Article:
__format__() method implements the built-in
format() function as well as the
string.format() method. So, when you call
format(x, spec) or
string.format(spec), Python attempts to call
x.__format__(spec). The return value is a string.
We call this a “Dunder Method” for “Double Underscore Method” (also called “magic method”). To get a list of all dunder methods with explanation, check out our dunder cheat sheet article on this blog.
format(value, spec) function transforms input of one format into output of another format defined by you.
Specifically, it applies the format specifier
spec to the argument
value and returns a formatted representation of
format(42, 'f') returns the string representation
Example Custom __format__()
In the following example, you create a custom class
Data and overwrite the
__format__() magic method so that it returns a dummy string
class Data: def __format__(self, spec): return 'hello ' + spec x = Data() print(format(x, 'world'))
This way, you can create your own little formatting language for a custom object.
class Data: def __format__(self, spec): if spec == '42': return 'finxter' return 'hello ' + spec x = Data() print(format(x, 'world')) # hello world print(format(x, '42')) # finxter
In the first
print() statement, you use the format specifier
'world' which has no special meaning in your custom implementation of the
__format__() method. Thus, the output is
'hello world'—the result of the string concatenation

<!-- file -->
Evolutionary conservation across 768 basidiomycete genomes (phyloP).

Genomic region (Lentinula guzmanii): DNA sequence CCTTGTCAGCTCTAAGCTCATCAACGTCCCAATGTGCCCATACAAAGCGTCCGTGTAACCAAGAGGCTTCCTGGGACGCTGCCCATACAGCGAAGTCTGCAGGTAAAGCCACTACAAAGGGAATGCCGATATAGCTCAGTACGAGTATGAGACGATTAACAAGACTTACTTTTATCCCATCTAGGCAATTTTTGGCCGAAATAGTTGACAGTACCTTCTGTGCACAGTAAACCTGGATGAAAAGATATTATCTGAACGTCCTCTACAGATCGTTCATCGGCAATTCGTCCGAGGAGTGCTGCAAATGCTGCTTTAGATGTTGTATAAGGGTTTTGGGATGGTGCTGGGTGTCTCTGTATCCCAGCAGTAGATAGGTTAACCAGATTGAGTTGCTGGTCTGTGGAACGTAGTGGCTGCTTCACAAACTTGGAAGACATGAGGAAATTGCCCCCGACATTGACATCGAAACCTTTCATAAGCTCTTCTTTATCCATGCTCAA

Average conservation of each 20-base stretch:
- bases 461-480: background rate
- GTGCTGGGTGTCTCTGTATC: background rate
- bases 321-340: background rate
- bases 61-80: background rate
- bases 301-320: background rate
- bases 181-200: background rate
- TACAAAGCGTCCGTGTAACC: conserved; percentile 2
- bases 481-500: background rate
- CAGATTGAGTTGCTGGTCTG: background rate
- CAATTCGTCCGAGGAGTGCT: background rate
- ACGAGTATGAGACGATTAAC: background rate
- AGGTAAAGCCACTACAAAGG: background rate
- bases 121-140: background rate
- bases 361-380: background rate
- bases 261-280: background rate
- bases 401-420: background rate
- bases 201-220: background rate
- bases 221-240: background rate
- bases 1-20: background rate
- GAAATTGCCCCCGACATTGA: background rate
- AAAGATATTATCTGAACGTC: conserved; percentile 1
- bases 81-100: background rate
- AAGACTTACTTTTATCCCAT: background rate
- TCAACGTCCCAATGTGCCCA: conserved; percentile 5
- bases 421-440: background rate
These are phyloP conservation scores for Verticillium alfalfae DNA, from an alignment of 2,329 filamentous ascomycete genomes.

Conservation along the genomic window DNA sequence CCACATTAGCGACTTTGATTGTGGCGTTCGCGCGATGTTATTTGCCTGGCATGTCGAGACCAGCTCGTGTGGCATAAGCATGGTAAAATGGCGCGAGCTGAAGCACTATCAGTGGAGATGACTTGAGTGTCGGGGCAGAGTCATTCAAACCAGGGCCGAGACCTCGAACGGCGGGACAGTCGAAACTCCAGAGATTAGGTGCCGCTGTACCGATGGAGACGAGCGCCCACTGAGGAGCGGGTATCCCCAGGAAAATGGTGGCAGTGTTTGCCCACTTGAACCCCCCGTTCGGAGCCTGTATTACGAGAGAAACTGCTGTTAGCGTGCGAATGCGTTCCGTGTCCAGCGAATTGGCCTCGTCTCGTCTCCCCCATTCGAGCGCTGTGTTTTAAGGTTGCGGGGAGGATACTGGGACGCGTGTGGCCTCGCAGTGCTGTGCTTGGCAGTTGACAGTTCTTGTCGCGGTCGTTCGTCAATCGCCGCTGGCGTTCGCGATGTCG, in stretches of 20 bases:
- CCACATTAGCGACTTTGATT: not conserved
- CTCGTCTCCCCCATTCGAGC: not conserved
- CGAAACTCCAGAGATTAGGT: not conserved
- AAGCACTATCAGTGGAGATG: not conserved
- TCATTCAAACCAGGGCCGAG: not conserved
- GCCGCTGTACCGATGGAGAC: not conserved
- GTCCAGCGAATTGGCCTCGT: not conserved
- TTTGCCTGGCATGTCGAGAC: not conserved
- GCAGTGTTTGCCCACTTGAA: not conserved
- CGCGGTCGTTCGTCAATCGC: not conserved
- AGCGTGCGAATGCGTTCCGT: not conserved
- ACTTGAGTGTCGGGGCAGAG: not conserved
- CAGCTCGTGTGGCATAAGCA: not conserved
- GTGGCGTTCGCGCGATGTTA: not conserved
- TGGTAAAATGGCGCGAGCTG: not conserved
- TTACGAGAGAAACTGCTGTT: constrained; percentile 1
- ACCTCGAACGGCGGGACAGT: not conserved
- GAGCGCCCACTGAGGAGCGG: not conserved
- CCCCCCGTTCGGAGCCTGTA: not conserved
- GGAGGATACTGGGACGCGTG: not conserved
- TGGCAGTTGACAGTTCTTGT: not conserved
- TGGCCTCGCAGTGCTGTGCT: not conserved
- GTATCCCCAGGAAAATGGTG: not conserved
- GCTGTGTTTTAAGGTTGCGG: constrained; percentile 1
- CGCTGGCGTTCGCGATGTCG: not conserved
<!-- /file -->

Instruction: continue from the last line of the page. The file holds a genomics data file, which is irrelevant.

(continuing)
'hello' and the format specifier
In the second
print() statement, you use the special (according to your own definition) format specifier
__format__() method now returns a special string: ‘finxter’!
format()Function: No-BS Guide by Example
- Python String
- String Formatting: Keep It Simple, Stupid!
Related Video: Python String Methods
Where to Go From Here?
Enough theory. Let’s get some practice!
Coders get paid six figures and more because they can solve problems more effectively using machine intelligence and automation.
To become more successful in coding, solve more real problems for real people. That’s how you polish the skills you really need in practice. After all, what’s the use of learning theory that nobody ever needs?
You build high-value coding skills by working on practical coding projects!
Do you want to stop learning with toy projects and focus on practical code projects that earn you money and solve real problems for people?
🚀 If your answer is YES!, consider becoming a Python freelance developer! It’s the best way of approaching the task of improving your Python skills—even if you are a complete beginner.
If you just want to learn about the freelancing opportunity, feel free to watch my free webinar “How to Build Your High-Income Skill Python” and learn how I grew my coding business online and how you can, too—from the comfort of your own home.
While working as a researcher in distributed systems, Dr. Christian Mayer found his love for teaching computer science students.
To help students reach higher levels of Python success, he founded the programming education website Finxter.com. He’s author of the popular programming book Python One-Liners (NoStarch 2020), coauthor of the Coffee Break Python series of self-published books, computer science enthusiast, freelancer, and owner of one of the top 10 largest Python blogs worldwide.
His passions are writing, reading, and coding. But his greatest passion is to serve aspiring coders through Finxter and help them to boost their skills. You can join his free email academy here.